Rupert Potter (1832–1914)
Bertram Potter holding one of his paintings at Lingholm, Keswick, October 1901
Albumen print
V&A: Linder Bequest BP.1534
© Victoria and Albert Museum, London


Hi, my name is Philip Palmer, Robert H. Taylor curator and department head of Literary and Historical Manuscripts at the Morgan Library and Museum. I'm the organizing curator for Beatrix Potter: Drawn to Nature.

Beatrix Potter was born into a family with roots in the North of England, a strong track record in business, and an abiding fascination with the arts. Her paternal grandfather Edmund Potter became rich running a successful Calico printing business in Derbyshire, yet was influenced by the radical labor perspectives of his wife, Jessy, and her family, the Cromptons of Lancashire. Potter made sure his fortune benefited the lives and education of his workers, for whom he built a library and reading room, as well as a school for their children (though it must be said that he was staunchly opposed to trade unions). He would later serve in Parliament and move to London, where he would become involved with cultural institutions such as the National Gallery of Art and the Kensington School of Art.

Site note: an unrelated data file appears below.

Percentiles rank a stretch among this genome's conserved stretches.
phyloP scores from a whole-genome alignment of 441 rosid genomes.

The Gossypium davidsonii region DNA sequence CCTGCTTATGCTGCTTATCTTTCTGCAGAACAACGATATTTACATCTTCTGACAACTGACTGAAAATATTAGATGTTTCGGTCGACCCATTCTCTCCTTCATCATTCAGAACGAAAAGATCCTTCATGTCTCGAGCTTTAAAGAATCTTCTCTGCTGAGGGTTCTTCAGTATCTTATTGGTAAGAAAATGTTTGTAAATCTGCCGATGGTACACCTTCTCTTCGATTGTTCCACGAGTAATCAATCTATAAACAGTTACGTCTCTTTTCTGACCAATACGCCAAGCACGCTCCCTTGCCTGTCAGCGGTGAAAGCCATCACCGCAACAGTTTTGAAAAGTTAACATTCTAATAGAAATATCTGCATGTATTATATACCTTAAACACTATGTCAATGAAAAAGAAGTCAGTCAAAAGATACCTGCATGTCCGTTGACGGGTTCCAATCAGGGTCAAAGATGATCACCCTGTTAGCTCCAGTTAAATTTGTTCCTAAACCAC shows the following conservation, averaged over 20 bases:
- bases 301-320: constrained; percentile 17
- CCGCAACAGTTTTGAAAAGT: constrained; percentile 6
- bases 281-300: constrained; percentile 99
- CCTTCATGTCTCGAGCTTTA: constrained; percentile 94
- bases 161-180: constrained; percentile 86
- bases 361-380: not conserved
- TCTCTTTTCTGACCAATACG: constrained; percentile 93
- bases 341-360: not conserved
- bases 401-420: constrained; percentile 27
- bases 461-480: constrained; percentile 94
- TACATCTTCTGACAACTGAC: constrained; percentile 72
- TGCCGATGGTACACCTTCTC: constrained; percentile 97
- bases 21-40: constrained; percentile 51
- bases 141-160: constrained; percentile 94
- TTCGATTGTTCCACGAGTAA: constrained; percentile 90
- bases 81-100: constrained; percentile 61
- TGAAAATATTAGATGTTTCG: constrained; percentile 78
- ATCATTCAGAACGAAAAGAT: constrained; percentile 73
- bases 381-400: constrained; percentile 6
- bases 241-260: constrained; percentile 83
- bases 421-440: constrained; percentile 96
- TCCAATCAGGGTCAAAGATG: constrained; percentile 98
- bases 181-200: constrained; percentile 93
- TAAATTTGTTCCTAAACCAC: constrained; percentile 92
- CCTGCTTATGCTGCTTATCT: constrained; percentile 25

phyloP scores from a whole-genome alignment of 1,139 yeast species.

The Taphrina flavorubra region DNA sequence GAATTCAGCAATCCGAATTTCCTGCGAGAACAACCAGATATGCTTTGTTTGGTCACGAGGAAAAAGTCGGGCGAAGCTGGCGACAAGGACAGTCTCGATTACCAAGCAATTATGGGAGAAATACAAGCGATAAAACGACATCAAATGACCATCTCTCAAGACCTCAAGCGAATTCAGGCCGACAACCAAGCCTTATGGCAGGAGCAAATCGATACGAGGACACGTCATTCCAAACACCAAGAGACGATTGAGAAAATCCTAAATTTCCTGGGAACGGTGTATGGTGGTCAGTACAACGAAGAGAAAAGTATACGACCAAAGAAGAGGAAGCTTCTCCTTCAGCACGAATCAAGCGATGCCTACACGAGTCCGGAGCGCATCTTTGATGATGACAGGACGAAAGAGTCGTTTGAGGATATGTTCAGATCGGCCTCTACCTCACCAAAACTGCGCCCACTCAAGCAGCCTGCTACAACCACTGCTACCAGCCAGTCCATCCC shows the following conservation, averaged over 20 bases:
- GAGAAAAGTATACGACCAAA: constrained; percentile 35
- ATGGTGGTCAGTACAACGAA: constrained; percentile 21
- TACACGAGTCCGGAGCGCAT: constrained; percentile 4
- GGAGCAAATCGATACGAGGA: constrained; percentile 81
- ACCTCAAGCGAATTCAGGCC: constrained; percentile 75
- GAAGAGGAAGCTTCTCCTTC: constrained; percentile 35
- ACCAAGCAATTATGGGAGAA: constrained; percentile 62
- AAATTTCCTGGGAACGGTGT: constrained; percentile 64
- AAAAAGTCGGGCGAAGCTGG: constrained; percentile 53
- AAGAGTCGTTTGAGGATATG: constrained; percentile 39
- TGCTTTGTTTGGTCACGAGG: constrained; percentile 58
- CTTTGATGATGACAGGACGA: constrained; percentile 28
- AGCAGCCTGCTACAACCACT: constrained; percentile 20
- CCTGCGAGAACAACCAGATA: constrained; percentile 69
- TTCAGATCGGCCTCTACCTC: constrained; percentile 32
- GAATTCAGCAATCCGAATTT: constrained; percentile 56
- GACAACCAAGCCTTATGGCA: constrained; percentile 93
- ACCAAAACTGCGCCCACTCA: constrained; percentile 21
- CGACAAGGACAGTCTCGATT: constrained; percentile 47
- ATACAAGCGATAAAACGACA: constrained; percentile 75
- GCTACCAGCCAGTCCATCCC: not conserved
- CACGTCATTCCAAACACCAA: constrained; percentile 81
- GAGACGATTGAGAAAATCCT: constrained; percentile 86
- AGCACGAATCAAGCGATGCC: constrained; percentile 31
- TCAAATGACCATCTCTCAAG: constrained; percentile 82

His second son Rupert, Beatrix’s father, did not go into the family business but instead studied law and became a London solicitor. He appreciated the arts and practiced drawing, but perhaps his greatest creative passion was photography. Many of the family portraits shown in this gallery were taken by Rupert, including the image of Beatrix’s brother Bertram holding one of his paintings.

Beatrix’s mother, Helen Leech Potter, also came from a North Country family, the Leeches of Manchester. Her father John Leech married into a wealthy cotton manufacturing family, and he and his wife Jane Ashton Leech lived in a stately mansion known as Gorse Hall. Their daughter Helen would later produce a watercolor of their home, shown nearby. Like the Potters, the Leeches also eventually moved to London, and it was there that Rupert and Helen met and married. They both owned works of art that graced the walls of their Kensington home, a townhouse located at 2 Bolton Gardens. Works by William Henry Hunt and Randolph Caldecott not only registered the aesthetic sensibilities of the family but gave Beatrix an early model for her artistic ambitions.